However, other American commentators have questioned the legality of waterboarding as an interrogation technique. For example, Professor Wilson R. Huhn's 2008 scholarly editorial "Waterboarding is Illegal", published by Washington University Law Review, directly questions the legality of the technique from a legal perspective.

In May 2008 the journalist Christopher Hitchens voluntarily experienced waterboarding. He managed to resist for twelve seconds the first time, and, embarrassed at his poor performance, he asked to try again. He then managed to resist for 19 seconds. He later told the BBC: "There is a common misconception that waterboarding simulates the sensation of drowning, but you are to all intents and purposes actually drowning". He said that although he was somewhat prepared for his ordeal, he had not been prepared for what came later: "I have been waking up with sensations of being smothered". Hitchens concluded, "if waterboarding does not constitute torture, then there is no such thing as torture. Believe me. It's torture".

Historical uses

Spanish Inquisition

A form of torture similar to waterboarding called toca, and more recently "Spanish water torture", to differentiate it from the better known Chinese water torture, along with garrucha (or strappado) and the most frequently used potro (or the rack), was used infrequently during the trial portion of the Spanish Inquisition process. "The toca, also called tortura del agua, consisted of introducing a cloth into the mouth of the victim, and forcing them to ingest water spilled from a jar so that they had the impression of drowning". One source has claimed that the use of water as a form of torture also had profound religious significance to the Inquisitors.

Colonial times

Agents of the Dutch East India Company used a precursor to waterboarding during the Amboyna massacre, which took place on the island of Amboyna in the Molucca Islands in 1623. At that time, it consisted of wrapping cloth around the victim's head, after which the torturers "poured the water softly upon his head until the cloth was full, up to the mouth and nostrils, and somewhat higher, so that he could not draw breath but he must suck in all the water". In one case, the torturer applied water three or four times successively until the victim's "body was swollen twice or thrice as big as before, his cheeks like great bladders, and his eyes staring and strutting out beyond his forehead".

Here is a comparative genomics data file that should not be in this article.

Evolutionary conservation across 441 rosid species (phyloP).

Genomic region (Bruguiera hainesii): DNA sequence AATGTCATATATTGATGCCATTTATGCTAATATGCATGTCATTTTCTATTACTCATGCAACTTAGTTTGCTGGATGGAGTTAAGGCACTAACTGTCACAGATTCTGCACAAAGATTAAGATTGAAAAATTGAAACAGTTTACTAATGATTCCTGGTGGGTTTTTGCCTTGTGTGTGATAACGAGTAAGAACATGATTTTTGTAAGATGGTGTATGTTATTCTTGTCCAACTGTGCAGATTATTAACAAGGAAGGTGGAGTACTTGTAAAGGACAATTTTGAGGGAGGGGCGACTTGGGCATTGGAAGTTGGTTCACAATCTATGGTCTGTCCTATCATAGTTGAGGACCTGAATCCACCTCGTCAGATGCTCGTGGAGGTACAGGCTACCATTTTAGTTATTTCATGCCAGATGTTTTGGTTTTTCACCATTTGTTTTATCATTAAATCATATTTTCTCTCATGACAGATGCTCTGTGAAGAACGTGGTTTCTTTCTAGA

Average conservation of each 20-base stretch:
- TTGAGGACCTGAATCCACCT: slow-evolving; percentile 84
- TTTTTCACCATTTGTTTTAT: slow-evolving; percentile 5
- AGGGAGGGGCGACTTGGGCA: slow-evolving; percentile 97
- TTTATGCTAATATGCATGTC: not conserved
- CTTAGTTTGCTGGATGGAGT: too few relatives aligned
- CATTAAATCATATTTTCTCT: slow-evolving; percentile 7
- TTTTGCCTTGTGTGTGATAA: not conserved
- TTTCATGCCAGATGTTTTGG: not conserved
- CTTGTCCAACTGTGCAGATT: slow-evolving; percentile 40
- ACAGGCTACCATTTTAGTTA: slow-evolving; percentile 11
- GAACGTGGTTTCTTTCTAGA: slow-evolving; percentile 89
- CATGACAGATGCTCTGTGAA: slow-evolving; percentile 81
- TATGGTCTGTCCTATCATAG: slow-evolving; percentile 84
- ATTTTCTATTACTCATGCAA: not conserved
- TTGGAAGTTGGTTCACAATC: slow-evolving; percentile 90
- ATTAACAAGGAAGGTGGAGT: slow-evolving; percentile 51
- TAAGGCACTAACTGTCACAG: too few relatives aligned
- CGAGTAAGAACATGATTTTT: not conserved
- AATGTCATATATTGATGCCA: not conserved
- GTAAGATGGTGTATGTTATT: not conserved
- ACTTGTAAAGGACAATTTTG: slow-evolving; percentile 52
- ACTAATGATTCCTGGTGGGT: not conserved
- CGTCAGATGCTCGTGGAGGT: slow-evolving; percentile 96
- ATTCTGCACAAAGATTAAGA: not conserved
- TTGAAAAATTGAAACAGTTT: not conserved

After the Spanish-American War of 1898

After the Spanish American War of 1898 in the Philippines, the US Army used waterboarding which was called the “water cure” or “Chinese water torture.” at the time. Major Edwin Glenn was court martialed and sentenced to 10 years hard labor for waterboarding a suspected insurgent. President Theodore Roosevelt ordered the court-martial of the American General on the island of Samar for allowing his troops to waterboard. When the court-martial found only that he had acted with excessive zeal, Roosevelt disregarded the verdict and had the General dismissed from the Army.

World War II

During World War II both Japanese troops, especially the Kempeitai, and the officers of the Gestapo, the German secret police, used waterboarding as a method of torture. During the Japanese occupation of Singapore the Double Tenth Incident occurred. This included waterboarding, by the method of binding or holding down the victim on his back, placing a cloth over his mouth and nose, and pouring water onto the cloth. In this version, interrogation continued during the torture, with the interrogators beating the victim if he did not reply and the victim swallowing water if he opened his mouth to answer or breathe. When the victim could ingest no more water, the interrogators would beat or jump on his distended stomach.

Chase J. Nielsen, one of the U.S. airmen who flew in the Doolittle raid following the attack on Pearl Harbour, was subjected to waterboarding by his Japanese captors. At their trial for war crimes following the war, he testified "Well, I was put on my back on the floor with my arms and legs stretched out, one guard holding each limb. The towel was wrapped around my face and put across my face and water poured on. They poured water on this towel until I was almost unconscious from strangulation, then they would let up until I’d get my breath, then they’d start over again... I felt more or less like I was drowning, just gasping between life and death".

Algerian War

The technique was also used during the Algerian War (1954-1962). The French journalist Henri Alleg, who was subjected to waterboarding by French paratroopers in Algeria in 1957, is one of only a few people to have described in writing the first-hand experience of being waterboarded. His book The Question, published in 1958 with a preface by Jean-Paul Sartre subsequently banned in France until the end of the Algerian War in 1962, discusses the experience of being strapped to a plank, having his head wrapped in cloth and positioned beneath a running tap:

Alleg stated that he had not broken under his ordeal of being waterboarded. Alleg has stated that the incidence of "accidental" death of prisoners being subjected to waterboarding in Algeria was "very frequent".

Vietnam War

Waterboarding was designated as illegal by U.S. generals in the Vietnam War. On January 21, 1968, The Washington Post published a controversial photograph of two U.S soldiers and one South Vietnamese soldier participating in the waterboarding of a North Vietnamese POW near Da Nang. photo The article described the practice as "fairly common". The photograph led to the soldier being court-martialled by a U.S. military court within one month of its publication, and he was discharged from the army. Another waterboarding photograph of the same scene is also exhibited in the War Remnants Museum at Ho Chi Minh City.